The Ukraina Hotel, with the support of the non-state educational institution Strelka Institute for Media, Architecture and Design, have announced the finalists for the Ukraina Hotel Entryway competition. Designs from ABD Architects (Russia) in cooperation with Werner Sobek Moskwa (Russia), TPO Lesosplaw (Russia) in cooperation with Malishev Wilson Engineers (UK), and Studio 44 (Russia) have been chosen from a total of ten competing proposals, one of which will now be implemented by the client. Offering the chance to design a new entrance to one of Moscow's foremost landmarks, the winning scheme will provide a rare opportunity to work with an unique example of Stalinist architectural heritage.
One of the seven original 1950s Soviet skyscrapers, also known as the Sisters, the Ukraina marks the beginning of the Kutuzovsky Prospekt, one of the city's main transport arteries. The objective of the competition was to develop a concept for the hotel's main entrance, which comprises of an eight-column portico in addition to a stairway and adjoining entrance square. The territory also included the area immediately in front of the main hotel façade, the passage between Kutuzovsky Prospekt and the Taras Shevchenko Embankment, the Taras Shevchenko Square, the hotel’s river transport berth, and a part of the embankment. This collection of spaces merge with the hotel's entrance to create a "uniform ensemble" providing a continuation between the main entrance and the urban realm.
According to Sergey Kuznetsov, Chief Architect of the City of Moscow, "many members of the jury noted that the choice was difficult to make. There was a wide variety of quality projects, but not all of the participants managed to address all the tasks set in the competition brief." "I think the finalists fully reflected the goal initially proposed by the competition." Denis Leontiev, Head of KB Strelka, noted the quality of the Russian entries: "the whole pedestal is represented by the Russian participants of the contest, which is certainly a big success for the Russian architectural school."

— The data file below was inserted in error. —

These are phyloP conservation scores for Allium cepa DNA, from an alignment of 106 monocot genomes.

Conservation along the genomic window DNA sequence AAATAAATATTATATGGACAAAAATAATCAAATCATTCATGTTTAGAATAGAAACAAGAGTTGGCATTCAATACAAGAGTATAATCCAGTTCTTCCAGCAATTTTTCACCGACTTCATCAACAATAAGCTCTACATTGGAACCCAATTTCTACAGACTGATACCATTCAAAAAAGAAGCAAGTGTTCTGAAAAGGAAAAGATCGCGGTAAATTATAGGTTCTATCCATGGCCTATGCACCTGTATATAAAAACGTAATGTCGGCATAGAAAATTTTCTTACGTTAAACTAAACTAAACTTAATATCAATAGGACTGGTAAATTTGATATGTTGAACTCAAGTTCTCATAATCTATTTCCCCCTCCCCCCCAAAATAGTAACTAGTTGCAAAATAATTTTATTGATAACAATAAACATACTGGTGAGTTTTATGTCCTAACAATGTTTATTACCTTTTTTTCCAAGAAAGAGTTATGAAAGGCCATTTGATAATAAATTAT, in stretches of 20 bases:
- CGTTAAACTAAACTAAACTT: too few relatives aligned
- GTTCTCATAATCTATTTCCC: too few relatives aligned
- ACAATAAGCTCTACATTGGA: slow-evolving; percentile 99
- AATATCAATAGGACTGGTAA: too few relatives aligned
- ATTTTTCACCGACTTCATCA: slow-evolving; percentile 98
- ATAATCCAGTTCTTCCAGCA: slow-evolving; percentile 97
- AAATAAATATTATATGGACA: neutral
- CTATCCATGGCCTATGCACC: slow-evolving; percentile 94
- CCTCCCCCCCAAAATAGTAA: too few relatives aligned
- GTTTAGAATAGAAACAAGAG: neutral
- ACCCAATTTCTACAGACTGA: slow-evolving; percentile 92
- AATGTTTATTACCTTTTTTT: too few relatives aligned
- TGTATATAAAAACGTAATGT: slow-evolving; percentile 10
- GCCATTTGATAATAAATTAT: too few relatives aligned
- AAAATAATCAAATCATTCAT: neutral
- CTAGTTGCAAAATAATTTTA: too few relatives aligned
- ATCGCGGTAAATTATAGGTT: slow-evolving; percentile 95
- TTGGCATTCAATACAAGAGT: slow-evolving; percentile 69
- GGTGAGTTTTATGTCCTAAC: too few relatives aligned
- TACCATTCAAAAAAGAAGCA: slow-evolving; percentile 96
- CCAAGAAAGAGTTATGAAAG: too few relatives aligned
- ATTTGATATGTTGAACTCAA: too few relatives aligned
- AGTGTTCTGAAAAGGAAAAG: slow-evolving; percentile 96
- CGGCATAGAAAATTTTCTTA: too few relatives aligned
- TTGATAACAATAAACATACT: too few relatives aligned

Narine Tutcheva, member of the jury and head of Rozhdestvenka Architectural Bureau commented on the significance of this competition suggesting that the results "send a message to the architectural community: both ways of implementing such decisions in modern Moscow and ways of meeting certain requirements in the field of architecture, urban planning and cultural heritage." Moscow is not a stagnant city.
TPO Lesosplaw (Russia) in cooperation with Malishev Wilson Engineers (UK)
"The proposed concept for the new entryway for the hotel solves several of the main tasks: it is independent in constructive and stylistic terms and yet it does not dissonant in its composition alongside the existing architectural monument. The installation not only fulfills its practical function as a protective canopy, but at the same time it is a piece of modern design in its own right which works in contrast with the historical building. It creates a dialogue between the old and the new and on a variety of levels; including in terms of rhythm, scale and material."
"The design of the entryway for the Ukraina Hotel creates the visual effect of a light ribbon-like awning of snow-white glass, flowing around 250 meters and held up from the ground by thin chrome columns. The supports for the awning are placed at broken intervals of between three and six meters apart so that the newly-created rhythm ‘has its own melody’ and doesn’t violate the established composition of the historical building. The linear structure of the awning, soaring between Kutuzovsky Prospekt and Taras Schevchenko Embankment, transforms both the approach to the hotel and the descent to the embankment, in one single promenade. The awning is located along the main façade of the building, crossing the driveway in two places allowing the canopy not only to cover the rampant for accessing the hotel, but it creates conditions for the emergence of a new public space; a place for meetings and walks."